Boris Johnson has been criticised by a former Archbishop of Canterbury for failing to heed a plea to help child refugees.
Rowan Williams hit out after the Prime Minister did not respond to a letter from 250 faith leaders, first published in June.
The letter accused the PM of not doing enough to extend help to child refugees, including those in Europe with links to the UK.
It added: “We call on the government to embrace that humanitarian spirit and as our Prime Minister, we urge you to act now and offer child refugees safe passage.”
Campaigners Safe Passage International say the letter, originally an open letter on its website, was sent first to Conservative HQ, then to a top government faith advisor, then to the Prime Minister himself.
However, No10 officials today insisted no letter was received, and the campaigners have not received a response.
Lord Williams said: “The absolute urgency of securing the well-being of child refugees and the possibility of allowing them to be reunited with their families is beyond dispute.
“Recent events like the fires in refugee camps in the Greek island of Moria have highlighted the vulnerability of unaccompanied children in these settings.
“It is deeply disappointing that the letter on this subject from British faith leaders to the Prime Minister has not even received a bare acknowledgment.
“We need to see effective and compassionate action from the government of this country.”
Beth Gardiner-Smith, chief executive of Safe Passage International, added: “The Prime Minister made a promise in January to protect family reunion for child refugees beyond Brexit, but so far the Government failed to deliver for these vulnerable children.
“ Boris Johnson didn’t have the courtesy to respond to the UK’s faith leaders, we urge him to respond to the growing cross party consensus that this is a moral imperative.”
The charity hit out as Tory MPs prepared to vote down a plea to maintain refugees’ rights to come to the UK after Brexit.
A Lords amendment to the Immigration Bill, which comes before MPs tonight, would put the EU’s Dublin III Regulation into UK law.
The regulation allows child and adult asylum seekers in Europe who have families in the UK to unite with them and claim asylum here.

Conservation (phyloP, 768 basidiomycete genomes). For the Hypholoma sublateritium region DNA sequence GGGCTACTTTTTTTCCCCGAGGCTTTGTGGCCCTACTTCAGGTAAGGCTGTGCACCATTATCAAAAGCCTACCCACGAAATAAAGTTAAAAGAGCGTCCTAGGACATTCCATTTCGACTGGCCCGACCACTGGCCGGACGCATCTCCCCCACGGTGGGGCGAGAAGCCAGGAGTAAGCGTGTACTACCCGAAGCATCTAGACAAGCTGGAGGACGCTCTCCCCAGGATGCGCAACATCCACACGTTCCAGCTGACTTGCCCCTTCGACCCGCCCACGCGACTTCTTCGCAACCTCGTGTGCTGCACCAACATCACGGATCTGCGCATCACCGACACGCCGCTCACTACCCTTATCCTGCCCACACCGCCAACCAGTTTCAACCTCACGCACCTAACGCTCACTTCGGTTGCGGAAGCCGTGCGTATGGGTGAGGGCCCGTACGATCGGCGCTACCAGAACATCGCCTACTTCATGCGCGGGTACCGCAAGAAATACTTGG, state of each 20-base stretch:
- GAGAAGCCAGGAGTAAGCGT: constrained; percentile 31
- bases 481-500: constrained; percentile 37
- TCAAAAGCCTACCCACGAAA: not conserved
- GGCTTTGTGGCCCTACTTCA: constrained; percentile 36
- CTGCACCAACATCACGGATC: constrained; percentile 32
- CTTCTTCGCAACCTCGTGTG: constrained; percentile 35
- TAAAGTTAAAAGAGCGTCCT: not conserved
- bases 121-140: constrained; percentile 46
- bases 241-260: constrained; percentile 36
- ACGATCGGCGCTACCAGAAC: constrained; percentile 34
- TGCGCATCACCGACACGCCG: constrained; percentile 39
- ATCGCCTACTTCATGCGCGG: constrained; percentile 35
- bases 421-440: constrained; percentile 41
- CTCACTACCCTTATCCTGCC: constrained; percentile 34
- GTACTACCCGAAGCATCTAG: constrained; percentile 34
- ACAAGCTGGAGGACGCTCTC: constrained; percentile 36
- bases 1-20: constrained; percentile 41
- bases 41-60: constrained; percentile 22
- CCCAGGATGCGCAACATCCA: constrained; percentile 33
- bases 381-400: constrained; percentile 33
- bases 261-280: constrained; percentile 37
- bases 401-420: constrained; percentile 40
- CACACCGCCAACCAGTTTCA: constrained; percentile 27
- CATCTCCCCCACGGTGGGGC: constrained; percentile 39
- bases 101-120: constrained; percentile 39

The Lords passed the amendment earlier this month, but Home Secretary Priti Patel plans to undo it before the Bill becomes law.
Urging MPs to fight to keep the amendment tonight, Lord Williams said: “It took a government defeat in the Lords to bring the amendment back to the House of Commons.
“All Members of Parliament now have the opportunity to give vulnerable refugee children a safe and legal route to family reunion.”
Government officials argue the UK already has existing family reunion rules, which previously applied to non-EU citizens, allowing children to reunite with parents in the UK “where there are compelling reasons”.
However, officials said EU laws should not be replicated if they are “not working for us” and the focus “should remain on resettling directly from areas of conflict and instability.”
A government spokesperson said: “We have a long and proud history of providing protection to vulnerable children and this of course remains a responsibility we take extremely seriously.
“Through resettlement schemes, the UK resettles more refugees than any other country in Europe and we have granted protection to over 44,600 children since 2010 through a range of legal pathways.
“As part of our continued efforts to offer safe and legal routes to bring families together and provide support for those who need it most, we will be bringing forward reforms to fix the asylum system so that it better protects those fleeing persecution, oppression or tyranny.”